Gameplay Programming is More than Just Writing Code: Part Two
11 Mar 2021

Welcome back to Gameplay is More Than Just Writing Code with Robin and Bradley from the Engineering Team at Deep Silver Dambuster Studios. If you missed part one, you can catch up here.

If you're all up to date, lets jump back into the responsibilities, tasks and objectives of a Gameplay Programmer:

-Personal development

As well as building on and sharpening their existing programming toolset, our Engineering Department is actively encouraged to learn new skills in the hope that their newfound talents can one day benefit the projects we are working on.

Every other Wednesday afternoon, the Engineering team is given an allocated Learning and Development spot, during which they can explore an area of programming they are interested in.

‘For L&D some time last year, I decided to experiment with and learn more about C++ templates, a notoriously difficult feature to understand and use effectively. I spent the time making a small demonstration program that did something cool, using all the knowledge learnt. I decided to push the project even further and found that what I knew wasn’t enough to make it work! I did some more digging and eventually came to SFINAE, another (even more infamous!) concept within templates.

‘I had heard about it before but had never been able to understand it. L&D gave me the time to really get my head around it by applying it to this specific mini project. I gathered my findings, gave a talk about what I had done, and thought, “well I hope I never need that again!” Well, wouldn’t you know it, last week, I was having a hard time working out how to make something work and realised that SFINAE was exactly what I needed! Having taken the time to understand it before, now I could crack the problem with relative ease’. – Robin McFarland, Gameplay Programmer at Deep Silver Dambuster Studios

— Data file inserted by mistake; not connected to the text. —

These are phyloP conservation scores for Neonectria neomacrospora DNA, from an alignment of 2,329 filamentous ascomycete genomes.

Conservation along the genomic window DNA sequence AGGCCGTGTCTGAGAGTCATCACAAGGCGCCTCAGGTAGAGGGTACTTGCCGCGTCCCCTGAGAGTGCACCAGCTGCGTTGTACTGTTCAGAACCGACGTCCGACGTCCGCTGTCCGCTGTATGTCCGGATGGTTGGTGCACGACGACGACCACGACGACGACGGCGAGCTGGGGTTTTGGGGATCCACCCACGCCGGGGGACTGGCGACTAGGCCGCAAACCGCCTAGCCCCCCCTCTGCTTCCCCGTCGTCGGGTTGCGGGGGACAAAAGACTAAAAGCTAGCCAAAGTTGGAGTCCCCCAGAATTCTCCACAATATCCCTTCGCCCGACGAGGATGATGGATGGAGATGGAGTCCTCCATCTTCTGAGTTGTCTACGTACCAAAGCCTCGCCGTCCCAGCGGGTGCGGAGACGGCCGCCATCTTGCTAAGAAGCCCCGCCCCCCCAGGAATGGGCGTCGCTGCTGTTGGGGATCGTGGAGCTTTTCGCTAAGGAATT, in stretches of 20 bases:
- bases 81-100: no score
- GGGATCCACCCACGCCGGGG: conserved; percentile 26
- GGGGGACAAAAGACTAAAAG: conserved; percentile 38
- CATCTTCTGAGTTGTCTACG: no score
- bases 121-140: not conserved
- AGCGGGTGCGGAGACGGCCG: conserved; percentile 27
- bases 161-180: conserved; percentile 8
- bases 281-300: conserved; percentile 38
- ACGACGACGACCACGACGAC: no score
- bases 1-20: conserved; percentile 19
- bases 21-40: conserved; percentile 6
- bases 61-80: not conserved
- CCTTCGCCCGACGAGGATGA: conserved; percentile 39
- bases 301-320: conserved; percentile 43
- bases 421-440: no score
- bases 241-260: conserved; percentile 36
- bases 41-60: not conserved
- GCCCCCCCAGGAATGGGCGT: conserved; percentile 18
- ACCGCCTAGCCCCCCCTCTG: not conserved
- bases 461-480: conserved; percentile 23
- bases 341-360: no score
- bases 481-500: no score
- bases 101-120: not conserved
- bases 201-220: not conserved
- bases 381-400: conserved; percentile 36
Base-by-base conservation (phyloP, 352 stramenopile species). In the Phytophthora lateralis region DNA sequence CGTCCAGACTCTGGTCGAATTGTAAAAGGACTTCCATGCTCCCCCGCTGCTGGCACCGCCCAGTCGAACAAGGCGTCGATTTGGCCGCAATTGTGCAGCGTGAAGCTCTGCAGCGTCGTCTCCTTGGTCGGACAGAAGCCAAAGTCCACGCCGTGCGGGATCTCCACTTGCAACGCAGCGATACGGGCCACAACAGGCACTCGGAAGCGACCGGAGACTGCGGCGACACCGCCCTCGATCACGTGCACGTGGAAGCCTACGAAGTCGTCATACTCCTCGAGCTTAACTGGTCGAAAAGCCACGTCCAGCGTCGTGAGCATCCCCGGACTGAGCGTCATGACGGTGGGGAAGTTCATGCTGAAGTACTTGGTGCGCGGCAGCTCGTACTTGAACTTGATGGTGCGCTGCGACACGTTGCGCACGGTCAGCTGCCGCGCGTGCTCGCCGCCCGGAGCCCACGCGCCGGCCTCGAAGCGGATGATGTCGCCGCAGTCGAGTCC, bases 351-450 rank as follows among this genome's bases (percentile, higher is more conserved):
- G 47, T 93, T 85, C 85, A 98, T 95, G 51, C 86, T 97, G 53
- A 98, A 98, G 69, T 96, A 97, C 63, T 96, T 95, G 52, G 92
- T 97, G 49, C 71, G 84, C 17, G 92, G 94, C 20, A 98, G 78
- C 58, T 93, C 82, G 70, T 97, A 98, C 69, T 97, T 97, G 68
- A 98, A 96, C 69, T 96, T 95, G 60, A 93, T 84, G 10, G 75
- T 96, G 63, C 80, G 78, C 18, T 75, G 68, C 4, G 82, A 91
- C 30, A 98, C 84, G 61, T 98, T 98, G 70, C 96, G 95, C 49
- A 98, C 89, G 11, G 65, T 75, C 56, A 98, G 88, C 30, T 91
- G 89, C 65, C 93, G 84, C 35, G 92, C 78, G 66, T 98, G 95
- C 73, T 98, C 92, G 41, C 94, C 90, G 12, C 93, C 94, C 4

-Sharing technical knowledge

So, you’ve learnt something cool and would like to use it in your work. You now need to bring the rest of the team up to speed because, as we said before, they could one day end up working on your code.

You need to share the information and thus reduce the *Bus Factor

A way that we share knowledge at Dambuster is through ‘Dev Talks’, during which a member of the Engineering team gives a presentation about something they’ve learnt or an area they’ve explored.

‘After I accepted my offer, but before I started, my new lead had me read up on the SOLID principles. These are some guidelines to follow to make OOP code, like the code we write in C++, easier to develop and maintain. At the time I didn’t really understand them, and it was only after starting here and using them in some new systems that I appreciated what makes them so useful!

‘Having seen how difficult they were to grasp without the context of a real-world example, I decided to try and show my colleagues the new systems I had made, explaining how I had applied the SOLID principles and the specific ways in which they made the code easier to work with. This was the topic of two Dev Talks I gave, each on a different system. Now some of the newer hires have come to me, after watching the videos of those talks, asking for clarifications of how they might apply the principles to their own systems!’. – Robin McFarland, Gameplay Programmer at Deep Silver Dambuster Studios.

*Bus Factor: Taken from the term ‘if I was to get hit by a bus’, this factor calculates the risk to a project if certain skills and information have not been shared amongst your team members in the hypothetical (and very unfortunate) event that you are hit by a bus.

-Technical support

As a programmer, you will be the first port of call if someone from within your team or another department has an issue with a piece of code, asset or function you are responsible for.